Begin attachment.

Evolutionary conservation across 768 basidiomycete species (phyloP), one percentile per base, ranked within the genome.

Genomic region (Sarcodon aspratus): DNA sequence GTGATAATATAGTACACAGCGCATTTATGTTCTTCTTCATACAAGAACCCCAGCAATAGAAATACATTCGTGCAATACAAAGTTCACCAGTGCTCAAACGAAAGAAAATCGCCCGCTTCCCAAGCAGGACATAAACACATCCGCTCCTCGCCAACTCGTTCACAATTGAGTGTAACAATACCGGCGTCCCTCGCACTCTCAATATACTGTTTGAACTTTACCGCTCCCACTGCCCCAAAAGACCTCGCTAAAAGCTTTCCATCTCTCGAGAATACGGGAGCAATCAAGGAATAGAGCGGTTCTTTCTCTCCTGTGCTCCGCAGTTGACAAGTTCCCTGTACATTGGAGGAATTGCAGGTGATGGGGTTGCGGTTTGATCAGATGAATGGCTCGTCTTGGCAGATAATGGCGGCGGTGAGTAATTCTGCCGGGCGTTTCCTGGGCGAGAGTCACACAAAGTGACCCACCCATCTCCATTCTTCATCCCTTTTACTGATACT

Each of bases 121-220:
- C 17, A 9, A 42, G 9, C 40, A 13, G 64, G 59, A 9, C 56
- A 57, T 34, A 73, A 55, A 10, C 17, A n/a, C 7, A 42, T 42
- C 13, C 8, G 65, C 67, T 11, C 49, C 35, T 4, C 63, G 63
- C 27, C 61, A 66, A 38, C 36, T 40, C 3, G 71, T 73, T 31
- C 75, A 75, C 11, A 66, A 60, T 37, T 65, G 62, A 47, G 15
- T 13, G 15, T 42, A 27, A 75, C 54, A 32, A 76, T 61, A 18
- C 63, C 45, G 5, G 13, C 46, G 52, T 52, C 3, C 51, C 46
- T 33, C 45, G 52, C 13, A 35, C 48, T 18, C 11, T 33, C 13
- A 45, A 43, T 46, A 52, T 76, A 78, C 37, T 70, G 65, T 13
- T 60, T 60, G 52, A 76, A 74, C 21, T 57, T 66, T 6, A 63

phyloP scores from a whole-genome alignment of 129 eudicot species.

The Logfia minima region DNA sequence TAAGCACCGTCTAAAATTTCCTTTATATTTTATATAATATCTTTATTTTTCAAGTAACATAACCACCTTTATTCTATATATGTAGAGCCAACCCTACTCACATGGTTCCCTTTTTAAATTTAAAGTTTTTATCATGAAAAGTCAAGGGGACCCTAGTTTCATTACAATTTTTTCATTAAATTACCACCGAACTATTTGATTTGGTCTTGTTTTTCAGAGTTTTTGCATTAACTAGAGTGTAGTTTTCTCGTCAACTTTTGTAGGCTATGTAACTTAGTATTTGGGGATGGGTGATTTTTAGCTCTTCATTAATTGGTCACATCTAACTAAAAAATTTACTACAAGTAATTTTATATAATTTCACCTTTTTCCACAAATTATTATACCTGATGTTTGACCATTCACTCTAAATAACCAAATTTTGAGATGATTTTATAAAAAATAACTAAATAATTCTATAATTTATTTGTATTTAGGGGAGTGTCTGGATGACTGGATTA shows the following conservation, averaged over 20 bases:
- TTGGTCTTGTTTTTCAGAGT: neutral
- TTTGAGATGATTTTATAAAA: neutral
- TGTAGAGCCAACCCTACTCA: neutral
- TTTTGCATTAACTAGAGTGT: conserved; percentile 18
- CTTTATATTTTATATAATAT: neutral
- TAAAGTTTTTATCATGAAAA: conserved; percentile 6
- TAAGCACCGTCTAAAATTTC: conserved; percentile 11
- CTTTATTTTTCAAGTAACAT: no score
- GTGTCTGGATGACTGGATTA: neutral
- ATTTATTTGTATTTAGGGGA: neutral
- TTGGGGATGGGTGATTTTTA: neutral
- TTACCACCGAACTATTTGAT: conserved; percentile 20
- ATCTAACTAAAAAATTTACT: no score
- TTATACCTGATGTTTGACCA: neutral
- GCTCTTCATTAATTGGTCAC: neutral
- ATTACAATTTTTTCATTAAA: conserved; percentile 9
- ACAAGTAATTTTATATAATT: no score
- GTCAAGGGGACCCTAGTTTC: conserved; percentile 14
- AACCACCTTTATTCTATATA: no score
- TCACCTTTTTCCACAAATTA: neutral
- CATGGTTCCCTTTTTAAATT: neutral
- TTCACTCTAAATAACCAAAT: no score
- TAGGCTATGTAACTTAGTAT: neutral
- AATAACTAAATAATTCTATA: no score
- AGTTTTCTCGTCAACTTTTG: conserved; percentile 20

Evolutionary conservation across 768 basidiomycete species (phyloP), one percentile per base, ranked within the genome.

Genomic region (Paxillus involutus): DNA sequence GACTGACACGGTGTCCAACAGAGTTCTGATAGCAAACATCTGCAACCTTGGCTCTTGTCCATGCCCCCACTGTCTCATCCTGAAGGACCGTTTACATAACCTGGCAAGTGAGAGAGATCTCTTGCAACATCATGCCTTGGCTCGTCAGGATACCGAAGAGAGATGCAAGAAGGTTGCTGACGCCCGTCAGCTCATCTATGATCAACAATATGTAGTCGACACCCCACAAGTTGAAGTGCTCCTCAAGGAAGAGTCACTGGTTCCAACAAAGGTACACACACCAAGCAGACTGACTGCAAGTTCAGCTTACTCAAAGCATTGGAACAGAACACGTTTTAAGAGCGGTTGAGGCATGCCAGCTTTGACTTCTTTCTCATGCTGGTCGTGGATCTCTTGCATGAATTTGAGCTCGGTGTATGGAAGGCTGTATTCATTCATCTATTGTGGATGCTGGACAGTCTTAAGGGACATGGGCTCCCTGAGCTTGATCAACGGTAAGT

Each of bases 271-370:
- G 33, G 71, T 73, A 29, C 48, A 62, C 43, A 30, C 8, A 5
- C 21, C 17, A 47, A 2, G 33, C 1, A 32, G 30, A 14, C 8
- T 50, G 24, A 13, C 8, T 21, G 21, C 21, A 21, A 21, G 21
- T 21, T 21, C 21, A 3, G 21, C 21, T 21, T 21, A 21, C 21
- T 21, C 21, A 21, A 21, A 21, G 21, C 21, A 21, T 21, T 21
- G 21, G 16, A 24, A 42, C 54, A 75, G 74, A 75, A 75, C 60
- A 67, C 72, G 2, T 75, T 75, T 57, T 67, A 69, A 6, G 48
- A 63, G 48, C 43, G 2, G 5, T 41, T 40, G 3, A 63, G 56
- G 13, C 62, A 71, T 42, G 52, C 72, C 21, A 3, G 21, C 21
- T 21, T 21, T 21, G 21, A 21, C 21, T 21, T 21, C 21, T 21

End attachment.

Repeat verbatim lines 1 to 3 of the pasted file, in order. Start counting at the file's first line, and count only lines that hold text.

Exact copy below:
Evolutionary conservation across 768 basidiomycete species (phyloP), one percentile per base, ranked within the genome.

Genomic region (Sarcodon aspratus): DNA sequence GTGATAATATAGTACACAGCGCATTTATGTTCTTCTTCATACAAGAACCCCAGCAATAGAAATACATTCGTGCAATACAAAGTTCACCAGTGCTCAAACGAAAGAAAATCGCCCGCTTCCCAAGCAGGACATAAACACATCCGCTCCTCGCCAACTCGTTCACAATTGAGTGTAACAATACCGGCGTCCCTCGCACTCTCAATATACTGTTTGAACTTTACCGCTCCCACTGCCCCAAAAGACCTCGCTAAAAGCTTTCCATCTCTCGAGAATACGGGAGCAATCAAGGAATAGAGCGGTTCTTTCTCTCCTGTGCTCCGCAGTTGACAAGTTCCCTGTACATTGGAGGAATTGCAGGTGATGGGGTTGCGGTTTGATCAGATGAATGGCTCGTCTTGGCAGATAATGGCGGCGGTGAGTAATTCTGCCGGGCGTTTCCTGGGCGAGAGTCACACAAAGTGACCCACCCATCTCCATTCTTCATCCCTTTTACTGATACT

Each of bases 121-220: